BARRY KEOGHAN (George) stars with Colin Farrell and Nicole Kidman in Yorgos Lanthimos’s drama “The Killing of a Sacred Deer.” The film just premiered to great acclaim at the 2017 Cannes Film Festival and will also screen at the Toronto International Film Festival. It is slated for release this fall. Also upcoming, Keoghan stars in Bart Layton’s independent feature “American Animals.”
His previous credits include Konstantin Bojanov’s “Light Thereafter”; Adam Smith’s “Trespass Against Us,” with Michael Fassbender and Brendan Gleeson; “Traders”; Martin Radich’s “Norfolk”; “Stay”; and Yann Demange’s award-winning “`71,” opposite Jack O’Connell.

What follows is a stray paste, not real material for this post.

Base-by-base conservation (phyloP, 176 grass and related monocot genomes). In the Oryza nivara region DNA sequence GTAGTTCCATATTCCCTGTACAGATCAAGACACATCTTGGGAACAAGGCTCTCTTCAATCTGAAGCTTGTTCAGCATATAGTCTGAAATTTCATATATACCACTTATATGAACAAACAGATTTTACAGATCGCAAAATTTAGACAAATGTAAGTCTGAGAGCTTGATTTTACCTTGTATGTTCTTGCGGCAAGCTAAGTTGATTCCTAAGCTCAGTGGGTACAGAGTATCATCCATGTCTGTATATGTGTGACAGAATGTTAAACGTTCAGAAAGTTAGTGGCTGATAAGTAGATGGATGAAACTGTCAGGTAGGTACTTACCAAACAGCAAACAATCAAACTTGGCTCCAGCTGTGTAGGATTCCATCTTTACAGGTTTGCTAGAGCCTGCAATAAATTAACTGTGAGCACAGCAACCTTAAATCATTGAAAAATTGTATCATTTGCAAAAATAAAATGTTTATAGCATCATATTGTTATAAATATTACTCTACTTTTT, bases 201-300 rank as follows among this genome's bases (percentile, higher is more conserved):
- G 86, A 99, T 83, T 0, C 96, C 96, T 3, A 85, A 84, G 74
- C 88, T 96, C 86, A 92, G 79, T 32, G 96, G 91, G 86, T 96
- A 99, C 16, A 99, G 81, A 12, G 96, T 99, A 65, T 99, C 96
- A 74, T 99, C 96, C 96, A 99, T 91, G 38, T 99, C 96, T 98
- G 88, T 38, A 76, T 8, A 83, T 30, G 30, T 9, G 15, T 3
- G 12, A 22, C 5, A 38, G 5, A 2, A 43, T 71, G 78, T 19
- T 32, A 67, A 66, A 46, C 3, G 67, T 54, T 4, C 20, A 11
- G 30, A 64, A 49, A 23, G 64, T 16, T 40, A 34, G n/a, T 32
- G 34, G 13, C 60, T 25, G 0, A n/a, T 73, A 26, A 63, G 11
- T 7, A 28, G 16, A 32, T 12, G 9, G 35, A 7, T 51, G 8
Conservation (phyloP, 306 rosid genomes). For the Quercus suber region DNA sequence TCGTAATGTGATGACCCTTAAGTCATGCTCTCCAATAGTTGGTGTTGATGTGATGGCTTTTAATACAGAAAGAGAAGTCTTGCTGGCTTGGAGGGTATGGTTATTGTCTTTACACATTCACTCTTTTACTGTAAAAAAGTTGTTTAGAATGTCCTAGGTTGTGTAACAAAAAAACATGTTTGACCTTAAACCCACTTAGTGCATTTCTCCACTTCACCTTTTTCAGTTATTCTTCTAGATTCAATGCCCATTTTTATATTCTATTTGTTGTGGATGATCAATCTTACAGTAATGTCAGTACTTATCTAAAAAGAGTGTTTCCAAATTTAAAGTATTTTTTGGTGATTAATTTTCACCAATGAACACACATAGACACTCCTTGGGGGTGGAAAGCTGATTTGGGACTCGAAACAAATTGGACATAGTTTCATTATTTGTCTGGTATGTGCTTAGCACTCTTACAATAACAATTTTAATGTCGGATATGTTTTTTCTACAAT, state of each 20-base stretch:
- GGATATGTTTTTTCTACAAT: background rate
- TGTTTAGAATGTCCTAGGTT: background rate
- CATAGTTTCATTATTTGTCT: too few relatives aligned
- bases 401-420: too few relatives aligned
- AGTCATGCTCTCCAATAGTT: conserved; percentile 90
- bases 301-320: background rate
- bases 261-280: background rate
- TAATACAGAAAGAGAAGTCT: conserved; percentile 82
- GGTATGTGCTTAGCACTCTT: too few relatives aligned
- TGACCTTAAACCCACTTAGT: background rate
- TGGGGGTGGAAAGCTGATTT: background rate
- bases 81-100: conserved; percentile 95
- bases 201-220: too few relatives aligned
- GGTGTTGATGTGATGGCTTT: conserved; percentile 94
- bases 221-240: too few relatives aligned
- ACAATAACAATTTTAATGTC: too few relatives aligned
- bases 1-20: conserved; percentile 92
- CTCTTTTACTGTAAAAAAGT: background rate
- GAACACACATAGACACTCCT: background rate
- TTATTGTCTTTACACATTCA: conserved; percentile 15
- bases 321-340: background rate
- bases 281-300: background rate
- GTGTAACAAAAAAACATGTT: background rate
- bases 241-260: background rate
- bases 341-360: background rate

Born and raised in Dublin, Ireland, Keoghan first gained attention for his role on the Irish television series “Love/Hate.” He went on to become one of Screen International’s Stars of Tomorrow in 2015, and one year later was the breakout star of the 2016 Sundance Film Festival for his performance in Rebecca Daly’s “Mammal,” opposite Rachel Griffiths. Most recently, the Hollywood Reporter picked Keoghan as their Cannes: Next Big Thing recipient.
|70mm trailer for "Murder on the Orient Express" by Kenneth Branagh. Picture by Herbert Born|
KENNETH BRANAGH (Commander Bolton) is one of the world’s most consistently acclaimed filmmakers and actors. He is currently directing the upcoming “Murder on the Orient Express,” adapted from Agatha Christie’s novel and due out on November 10, 2017. He also plays Hercule Poirot in the film, joining an all-star cast also including Johnny Depp, Penélope Cruz, Michelle Pfeiffer and Judi Dench.